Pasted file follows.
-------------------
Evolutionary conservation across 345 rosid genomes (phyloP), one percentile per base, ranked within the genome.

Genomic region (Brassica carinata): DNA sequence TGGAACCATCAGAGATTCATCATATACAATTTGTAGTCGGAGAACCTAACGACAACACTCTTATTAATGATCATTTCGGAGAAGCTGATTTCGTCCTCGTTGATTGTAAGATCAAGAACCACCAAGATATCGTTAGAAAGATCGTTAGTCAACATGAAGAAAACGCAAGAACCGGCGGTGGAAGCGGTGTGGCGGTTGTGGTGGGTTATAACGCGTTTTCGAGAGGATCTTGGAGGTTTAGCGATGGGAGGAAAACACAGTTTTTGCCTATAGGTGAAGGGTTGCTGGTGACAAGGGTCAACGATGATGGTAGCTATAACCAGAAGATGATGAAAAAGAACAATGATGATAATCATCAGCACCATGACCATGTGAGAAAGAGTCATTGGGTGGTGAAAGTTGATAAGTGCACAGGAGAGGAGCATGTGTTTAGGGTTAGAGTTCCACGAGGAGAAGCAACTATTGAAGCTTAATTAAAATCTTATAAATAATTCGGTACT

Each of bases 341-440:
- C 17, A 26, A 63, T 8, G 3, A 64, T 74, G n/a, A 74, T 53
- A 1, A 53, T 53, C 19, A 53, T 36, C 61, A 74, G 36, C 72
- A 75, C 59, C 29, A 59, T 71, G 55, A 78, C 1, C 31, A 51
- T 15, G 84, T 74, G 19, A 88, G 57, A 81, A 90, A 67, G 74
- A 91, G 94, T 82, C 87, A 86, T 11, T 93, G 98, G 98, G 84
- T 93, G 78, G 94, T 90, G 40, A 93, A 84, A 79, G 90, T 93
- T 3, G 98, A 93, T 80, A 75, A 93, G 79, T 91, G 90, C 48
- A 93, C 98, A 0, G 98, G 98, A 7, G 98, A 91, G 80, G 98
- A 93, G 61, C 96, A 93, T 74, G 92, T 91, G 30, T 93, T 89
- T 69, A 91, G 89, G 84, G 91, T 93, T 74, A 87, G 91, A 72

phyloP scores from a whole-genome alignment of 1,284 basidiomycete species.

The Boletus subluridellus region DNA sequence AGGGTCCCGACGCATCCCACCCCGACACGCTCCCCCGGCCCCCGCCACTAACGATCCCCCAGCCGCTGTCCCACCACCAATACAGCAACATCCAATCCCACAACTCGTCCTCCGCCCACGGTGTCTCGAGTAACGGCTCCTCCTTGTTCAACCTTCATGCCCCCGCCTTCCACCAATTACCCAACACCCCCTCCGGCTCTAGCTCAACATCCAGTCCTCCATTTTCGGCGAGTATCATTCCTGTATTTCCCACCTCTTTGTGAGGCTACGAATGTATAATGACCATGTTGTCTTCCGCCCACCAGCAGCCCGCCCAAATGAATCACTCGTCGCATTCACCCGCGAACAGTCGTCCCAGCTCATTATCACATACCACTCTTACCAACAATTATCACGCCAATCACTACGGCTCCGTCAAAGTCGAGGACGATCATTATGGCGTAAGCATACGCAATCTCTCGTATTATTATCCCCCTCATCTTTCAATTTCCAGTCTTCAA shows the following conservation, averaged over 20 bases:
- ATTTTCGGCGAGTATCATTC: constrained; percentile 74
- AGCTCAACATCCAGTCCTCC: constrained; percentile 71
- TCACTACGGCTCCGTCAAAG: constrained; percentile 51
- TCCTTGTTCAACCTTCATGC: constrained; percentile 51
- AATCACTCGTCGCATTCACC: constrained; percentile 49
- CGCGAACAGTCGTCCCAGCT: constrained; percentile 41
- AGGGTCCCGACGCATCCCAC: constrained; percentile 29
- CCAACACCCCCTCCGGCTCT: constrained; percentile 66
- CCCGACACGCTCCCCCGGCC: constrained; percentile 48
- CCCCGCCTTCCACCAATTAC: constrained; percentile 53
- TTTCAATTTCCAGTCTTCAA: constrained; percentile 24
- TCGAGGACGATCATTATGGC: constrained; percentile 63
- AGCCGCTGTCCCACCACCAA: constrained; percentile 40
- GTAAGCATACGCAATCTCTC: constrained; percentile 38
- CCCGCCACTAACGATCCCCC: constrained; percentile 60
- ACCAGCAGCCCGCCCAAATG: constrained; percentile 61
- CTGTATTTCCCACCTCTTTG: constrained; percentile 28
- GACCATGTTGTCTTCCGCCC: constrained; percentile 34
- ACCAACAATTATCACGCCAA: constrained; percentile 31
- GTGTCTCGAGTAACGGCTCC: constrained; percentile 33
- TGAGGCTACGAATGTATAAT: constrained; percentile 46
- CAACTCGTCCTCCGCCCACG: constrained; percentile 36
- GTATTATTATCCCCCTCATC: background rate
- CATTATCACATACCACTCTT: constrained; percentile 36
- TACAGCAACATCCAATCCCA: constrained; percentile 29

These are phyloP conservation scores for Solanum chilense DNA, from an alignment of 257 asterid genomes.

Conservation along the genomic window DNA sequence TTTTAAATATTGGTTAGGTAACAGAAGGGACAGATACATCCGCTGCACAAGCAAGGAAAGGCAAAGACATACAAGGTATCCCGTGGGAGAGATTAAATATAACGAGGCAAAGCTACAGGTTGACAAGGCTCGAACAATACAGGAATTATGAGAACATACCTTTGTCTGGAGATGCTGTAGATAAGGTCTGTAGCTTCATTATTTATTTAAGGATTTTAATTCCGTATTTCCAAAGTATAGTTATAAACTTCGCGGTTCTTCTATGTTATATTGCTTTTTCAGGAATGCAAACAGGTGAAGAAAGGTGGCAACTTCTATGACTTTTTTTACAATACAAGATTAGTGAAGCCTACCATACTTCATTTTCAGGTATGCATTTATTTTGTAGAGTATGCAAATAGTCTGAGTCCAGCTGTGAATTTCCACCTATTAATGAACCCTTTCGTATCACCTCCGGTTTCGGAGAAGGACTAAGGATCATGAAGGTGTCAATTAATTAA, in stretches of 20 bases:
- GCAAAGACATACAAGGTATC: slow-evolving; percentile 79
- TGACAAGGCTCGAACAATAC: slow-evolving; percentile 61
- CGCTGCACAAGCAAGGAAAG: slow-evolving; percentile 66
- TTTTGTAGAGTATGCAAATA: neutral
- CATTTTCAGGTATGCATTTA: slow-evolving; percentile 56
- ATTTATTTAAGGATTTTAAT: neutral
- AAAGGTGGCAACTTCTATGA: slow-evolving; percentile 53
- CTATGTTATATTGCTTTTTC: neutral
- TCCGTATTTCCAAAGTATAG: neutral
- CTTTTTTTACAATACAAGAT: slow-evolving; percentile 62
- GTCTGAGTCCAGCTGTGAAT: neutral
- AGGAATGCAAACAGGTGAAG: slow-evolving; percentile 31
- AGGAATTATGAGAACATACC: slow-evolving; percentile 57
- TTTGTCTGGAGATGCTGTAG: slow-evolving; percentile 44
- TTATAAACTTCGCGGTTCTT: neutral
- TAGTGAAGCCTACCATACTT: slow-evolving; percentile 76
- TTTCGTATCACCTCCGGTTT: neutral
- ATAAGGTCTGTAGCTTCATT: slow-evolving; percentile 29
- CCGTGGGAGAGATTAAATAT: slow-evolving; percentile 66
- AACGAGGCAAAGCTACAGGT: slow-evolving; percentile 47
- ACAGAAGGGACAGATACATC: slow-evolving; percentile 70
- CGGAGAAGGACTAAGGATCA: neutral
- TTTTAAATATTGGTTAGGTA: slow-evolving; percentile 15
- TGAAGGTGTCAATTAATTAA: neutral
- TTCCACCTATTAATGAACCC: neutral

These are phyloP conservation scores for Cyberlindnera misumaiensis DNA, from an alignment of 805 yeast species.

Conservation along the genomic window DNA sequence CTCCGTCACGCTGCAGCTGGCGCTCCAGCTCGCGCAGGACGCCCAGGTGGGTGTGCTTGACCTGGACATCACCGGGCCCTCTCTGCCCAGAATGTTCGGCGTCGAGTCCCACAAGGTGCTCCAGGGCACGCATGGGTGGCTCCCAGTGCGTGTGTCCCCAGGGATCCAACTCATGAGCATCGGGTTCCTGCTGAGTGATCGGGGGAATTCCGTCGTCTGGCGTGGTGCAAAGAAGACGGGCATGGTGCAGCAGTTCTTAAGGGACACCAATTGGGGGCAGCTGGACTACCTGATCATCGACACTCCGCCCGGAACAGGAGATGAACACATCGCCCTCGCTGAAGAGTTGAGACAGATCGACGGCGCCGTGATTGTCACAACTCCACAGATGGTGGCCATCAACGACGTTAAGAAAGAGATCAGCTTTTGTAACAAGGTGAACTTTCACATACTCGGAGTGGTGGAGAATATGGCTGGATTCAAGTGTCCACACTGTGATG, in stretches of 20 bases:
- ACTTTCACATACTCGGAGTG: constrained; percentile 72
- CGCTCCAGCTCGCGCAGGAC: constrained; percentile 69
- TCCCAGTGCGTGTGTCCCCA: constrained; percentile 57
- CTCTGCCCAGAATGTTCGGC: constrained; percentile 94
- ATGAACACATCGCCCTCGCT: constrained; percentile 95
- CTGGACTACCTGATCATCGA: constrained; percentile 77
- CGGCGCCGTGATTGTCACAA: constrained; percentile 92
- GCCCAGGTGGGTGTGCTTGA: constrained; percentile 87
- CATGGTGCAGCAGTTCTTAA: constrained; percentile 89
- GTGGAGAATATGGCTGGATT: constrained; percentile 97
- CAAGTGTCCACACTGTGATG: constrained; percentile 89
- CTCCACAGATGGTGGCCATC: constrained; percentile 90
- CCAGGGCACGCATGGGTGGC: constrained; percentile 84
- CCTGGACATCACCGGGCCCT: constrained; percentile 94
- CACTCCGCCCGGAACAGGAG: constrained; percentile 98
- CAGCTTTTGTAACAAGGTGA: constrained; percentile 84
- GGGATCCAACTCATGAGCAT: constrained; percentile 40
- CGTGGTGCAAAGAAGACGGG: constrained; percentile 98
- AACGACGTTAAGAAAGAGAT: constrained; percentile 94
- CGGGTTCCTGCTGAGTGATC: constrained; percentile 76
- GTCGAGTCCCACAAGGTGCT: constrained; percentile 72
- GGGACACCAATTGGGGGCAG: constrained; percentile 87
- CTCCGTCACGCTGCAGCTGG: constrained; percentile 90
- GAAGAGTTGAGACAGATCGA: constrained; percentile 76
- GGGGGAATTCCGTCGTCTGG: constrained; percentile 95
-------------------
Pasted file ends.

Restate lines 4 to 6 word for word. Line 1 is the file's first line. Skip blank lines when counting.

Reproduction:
- C 17, A 26, A 63, T 8, G 3, A 64, T 74, G n/a, A 74, T 53
- A 1, A 53, T 53, C 19, A 53, T 36, C 61, A 74, G 36, C 72
- A 75, C 59, C 29, A 59, T 71, G 55, A 78, C 1, C 31, A 51